A screenshot showing the blocked words interface in the Naming Policy interface

A phrase (perhaps) overly used in recent months / years is that of “User Empowerment”; that slightly cheesy phrase attached to services that hand flexibility and choice to end users in how they’re used. It’s also particularly true of Office 365, where features and services are released almost weekly that focus on user experience first, and administrators second. In many respects this shouldn’t be a surprise - it’s an intrinsic part of Microsoft’s mission statement after all - but that stance doesn’t come without issue…

An increasing challenge for many IT Departments is the proliferation of Groups that results from use of Microsoft Teams (in particular). Many accept just how fantastic Teams is at fostering collaboration, but the appearance of “Dave’s Test Group”, “Jane Personal”, and “Project Potato” in our Azure AD tenants doesn’t sit well with most. It’s also counter productive for those looking for useful Groups and Teams to join. Enter Azure AD Naming Policies - in existence for a while, but subject to some recent enhancements.

Group Naming Policies

For quite some time now we’ve been able to enforce a Naming Policy for Office 365 Groups. This extends to the implementation of blocked word lists for Group names… but it’s never been that straightforward. To date, configuration of these policies has been achieved using the PowerShell script below. Not complicated in itself, but unfriendly for monitoring and updating:

$BlockedWords = "<WordList>"

$PrefixSuffix = "<PrefixSuffixNaming>"


        $template = Get-AzureADDirectorySettingTemplate | ? {$*.displayname -eq "group.unified"}
        $settingsCopy = $template.CreateDirectorySetting()
        New-AzureADDirectorySetting -DirectorySetting $settingsCopy
        $settingsObjectID = (Get-AzureADDirectorySetting | Where-object -Property Displayname -Value "Group.Unified" -EQ).id
        $settingsObjectID = (Get-AzureADDirectorySetting | Where-object -Property Displayname -Value "Group.Unified" -EQ).id       

$settingsCopy = Get-AzureADDirectorySetting -Id $settingsObjectID

$SettingsCopy["PrefixSuffixNamingRequirement"] = $PrefixSuffix

$SettingsCopy["CustomBlockedWordsList"] = $BlockedWords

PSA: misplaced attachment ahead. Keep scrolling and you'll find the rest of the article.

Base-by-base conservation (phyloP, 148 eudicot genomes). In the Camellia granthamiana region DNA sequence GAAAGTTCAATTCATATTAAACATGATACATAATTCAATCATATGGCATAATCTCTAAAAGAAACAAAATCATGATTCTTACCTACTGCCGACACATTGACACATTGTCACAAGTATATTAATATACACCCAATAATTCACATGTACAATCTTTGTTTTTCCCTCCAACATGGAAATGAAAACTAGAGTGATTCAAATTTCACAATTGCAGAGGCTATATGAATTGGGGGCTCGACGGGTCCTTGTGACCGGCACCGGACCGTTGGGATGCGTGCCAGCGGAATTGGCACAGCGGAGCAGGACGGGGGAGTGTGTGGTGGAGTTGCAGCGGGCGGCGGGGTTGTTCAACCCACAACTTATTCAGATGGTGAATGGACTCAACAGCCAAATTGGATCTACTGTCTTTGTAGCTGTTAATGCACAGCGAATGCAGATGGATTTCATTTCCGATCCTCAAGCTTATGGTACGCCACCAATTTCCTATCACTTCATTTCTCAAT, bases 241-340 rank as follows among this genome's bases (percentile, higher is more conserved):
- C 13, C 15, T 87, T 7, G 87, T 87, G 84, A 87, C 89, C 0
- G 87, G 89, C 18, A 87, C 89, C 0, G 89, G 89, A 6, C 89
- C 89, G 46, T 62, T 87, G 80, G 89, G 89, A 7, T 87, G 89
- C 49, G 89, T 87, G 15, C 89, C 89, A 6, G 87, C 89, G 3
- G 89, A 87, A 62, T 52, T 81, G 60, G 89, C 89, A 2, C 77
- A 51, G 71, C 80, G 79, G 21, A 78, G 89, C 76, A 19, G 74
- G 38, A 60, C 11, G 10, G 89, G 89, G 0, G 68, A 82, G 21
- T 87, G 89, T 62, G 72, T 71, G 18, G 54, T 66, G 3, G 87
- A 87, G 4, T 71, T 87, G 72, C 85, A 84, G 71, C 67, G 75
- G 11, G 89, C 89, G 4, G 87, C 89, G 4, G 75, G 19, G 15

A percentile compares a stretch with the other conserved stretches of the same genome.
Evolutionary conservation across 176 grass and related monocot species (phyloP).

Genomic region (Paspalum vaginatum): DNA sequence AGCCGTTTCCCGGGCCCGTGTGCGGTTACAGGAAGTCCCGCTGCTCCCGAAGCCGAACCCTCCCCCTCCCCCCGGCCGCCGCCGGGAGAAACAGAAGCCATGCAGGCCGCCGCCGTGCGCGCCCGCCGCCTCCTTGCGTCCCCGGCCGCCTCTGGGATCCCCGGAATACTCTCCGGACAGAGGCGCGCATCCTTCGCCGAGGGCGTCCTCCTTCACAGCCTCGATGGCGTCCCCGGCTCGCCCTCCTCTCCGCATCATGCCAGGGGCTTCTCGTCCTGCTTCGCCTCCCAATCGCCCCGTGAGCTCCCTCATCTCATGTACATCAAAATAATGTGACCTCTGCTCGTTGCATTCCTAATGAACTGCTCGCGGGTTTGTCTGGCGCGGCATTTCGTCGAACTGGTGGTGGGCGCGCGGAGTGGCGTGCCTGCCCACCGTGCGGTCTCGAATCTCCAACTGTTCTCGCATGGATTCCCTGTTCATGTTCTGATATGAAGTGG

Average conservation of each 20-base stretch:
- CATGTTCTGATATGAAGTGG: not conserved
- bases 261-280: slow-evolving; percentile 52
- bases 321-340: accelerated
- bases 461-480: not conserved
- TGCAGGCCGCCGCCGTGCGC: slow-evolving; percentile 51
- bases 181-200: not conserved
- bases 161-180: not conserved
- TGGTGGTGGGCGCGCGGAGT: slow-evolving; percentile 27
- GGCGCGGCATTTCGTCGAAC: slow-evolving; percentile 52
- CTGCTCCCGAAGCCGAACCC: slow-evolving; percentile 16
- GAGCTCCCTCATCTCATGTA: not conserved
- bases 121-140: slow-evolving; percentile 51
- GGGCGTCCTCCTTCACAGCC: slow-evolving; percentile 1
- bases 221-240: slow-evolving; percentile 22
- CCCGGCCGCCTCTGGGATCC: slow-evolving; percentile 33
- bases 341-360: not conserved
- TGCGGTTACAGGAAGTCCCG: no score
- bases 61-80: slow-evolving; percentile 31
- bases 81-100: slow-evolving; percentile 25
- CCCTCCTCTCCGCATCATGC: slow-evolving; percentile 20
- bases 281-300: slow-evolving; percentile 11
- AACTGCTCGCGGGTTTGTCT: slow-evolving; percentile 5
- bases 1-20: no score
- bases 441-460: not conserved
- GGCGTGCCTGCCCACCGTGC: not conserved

Set-AzureADDirectorySetting -Id $settingsObjectID -DirectorySetting $settingsCopy

(Get-AzureADDirectorySetting -Id $settingsObjectID).Values

Words defined in the $BlockedWords variable are prohibited from use, and the $PrefixSuffix is applied automatically. This latter object can be a static string, one of the following Azure AD attributes, or a combination of the two:

  • Company
  • CountryOrRegion
  • Department
  • Office
  • StateOrProvince
  • Title

So what’s changed?

Group Naming Policies are now available to configure in the Azure AD portal (albeit Preview)! 🙂 In the Groups node of the Azure Active Directory Portal we have a new Setting available: Naming Policy (Preview) containing two tabs; Blocked words, and Group naming policy:

A screenshot showing the blocked words interface in the Naming Policy interface
A screenshot showing the Group Naming policy interface in the Naming Policy interface

These two new sections allow us to define the policy, and see at a glance what settings are configured. Infinitely more user friendly than PowerShell, and far, far easier to see what’s policies are being enforced on our users. We can also more easily view the prefixes being applied, and the supported attributes (a list I hope will grow in time, and extend to custom attributes):

A screenshot showing the available prefix and suffix selection options

The end user experience hasn’t changed. Naming Policies apply across the board in Azure AD and are invoked as soon as users type a new group name. Prefixes applied to Groups are shown in a preview, and blocked words are highlight to inform removal. For a summary of the experience across Office 365 apps, refer here.

From my perspective, this is a fantastic new addition. It simplifies the experience for administrators, and highlights the feature to those that possibly didn’t know it existed. It also delivers some much needed control, while retaining the freedom for users to consume services as they want to… win win!

The inclusion in the Azure AD portal might be a minor tweak, but it’s likely to make some incredibly happy. Thank you Azure AD team!